So in 1905, the American Vitagraph Company, then on Nassau Street in Manhattan, picked East 15th Street and Avenue M as the site for a vast movie studio described as “the model and forerunner of the studio system.”
“Vitagraph boasted the first glass-enclosed studio, a studio tank for battle and sea scenes, costume and set design shops, vast editing and processing rooms and lavish sets,” writes Kevin Lewis in Editors Guild Magazine.
More elaborate facilities meant more films were made, keeping up with the demand from a movie-loving public.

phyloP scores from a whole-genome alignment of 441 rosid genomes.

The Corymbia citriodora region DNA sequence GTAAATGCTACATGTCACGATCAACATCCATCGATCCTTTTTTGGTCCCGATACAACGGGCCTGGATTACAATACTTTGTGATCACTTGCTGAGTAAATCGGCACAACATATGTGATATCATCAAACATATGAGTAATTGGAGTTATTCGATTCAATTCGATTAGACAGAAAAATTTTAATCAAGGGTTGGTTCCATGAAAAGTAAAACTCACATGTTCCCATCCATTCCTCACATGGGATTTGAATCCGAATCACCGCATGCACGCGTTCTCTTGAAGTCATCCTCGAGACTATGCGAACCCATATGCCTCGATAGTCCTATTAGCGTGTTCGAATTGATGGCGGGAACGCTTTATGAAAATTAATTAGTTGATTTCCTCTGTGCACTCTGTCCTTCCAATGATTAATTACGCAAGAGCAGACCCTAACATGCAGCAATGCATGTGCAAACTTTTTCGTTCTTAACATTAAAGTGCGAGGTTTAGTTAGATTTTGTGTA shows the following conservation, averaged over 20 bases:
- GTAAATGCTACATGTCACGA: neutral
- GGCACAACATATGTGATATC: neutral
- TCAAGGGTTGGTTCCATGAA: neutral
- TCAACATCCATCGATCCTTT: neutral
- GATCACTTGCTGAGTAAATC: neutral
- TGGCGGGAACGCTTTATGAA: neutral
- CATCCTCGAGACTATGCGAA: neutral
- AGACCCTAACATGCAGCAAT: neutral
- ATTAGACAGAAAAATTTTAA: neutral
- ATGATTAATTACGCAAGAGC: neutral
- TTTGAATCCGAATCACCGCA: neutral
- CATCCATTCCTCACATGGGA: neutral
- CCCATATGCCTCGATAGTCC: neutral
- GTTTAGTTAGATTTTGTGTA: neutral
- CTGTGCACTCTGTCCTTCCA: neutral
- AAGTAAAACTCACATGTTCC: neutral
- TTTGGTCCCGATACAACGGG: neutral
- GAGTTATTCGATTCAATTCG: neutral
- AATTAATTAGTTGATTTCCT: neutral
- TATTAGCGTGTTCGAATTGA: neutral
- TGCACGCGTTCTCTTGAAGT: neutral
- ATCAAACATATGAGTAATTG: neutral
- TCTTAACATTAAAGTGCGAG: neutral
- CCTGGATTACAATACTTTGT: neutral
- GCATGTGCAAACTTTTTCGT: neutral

Stars were groomed: John Bunny, Norma Talmadge, and Florence Turner. Local residents rented their homes and furniture when the studio needed extra props.
In 1925, Vitagraph was sold to Warner Brothers, who used the building to film shorts into the 1930s.
In fact, this clip from a 1933 Fatty Arbuckle short, Buzzin’ Around, was filmed right outside the studio, with the elevated B and Q line behind them—looking the same as it does today.
Today the Vitagraph building is an Orthodox Jewish school. The old smokestack, however, remains.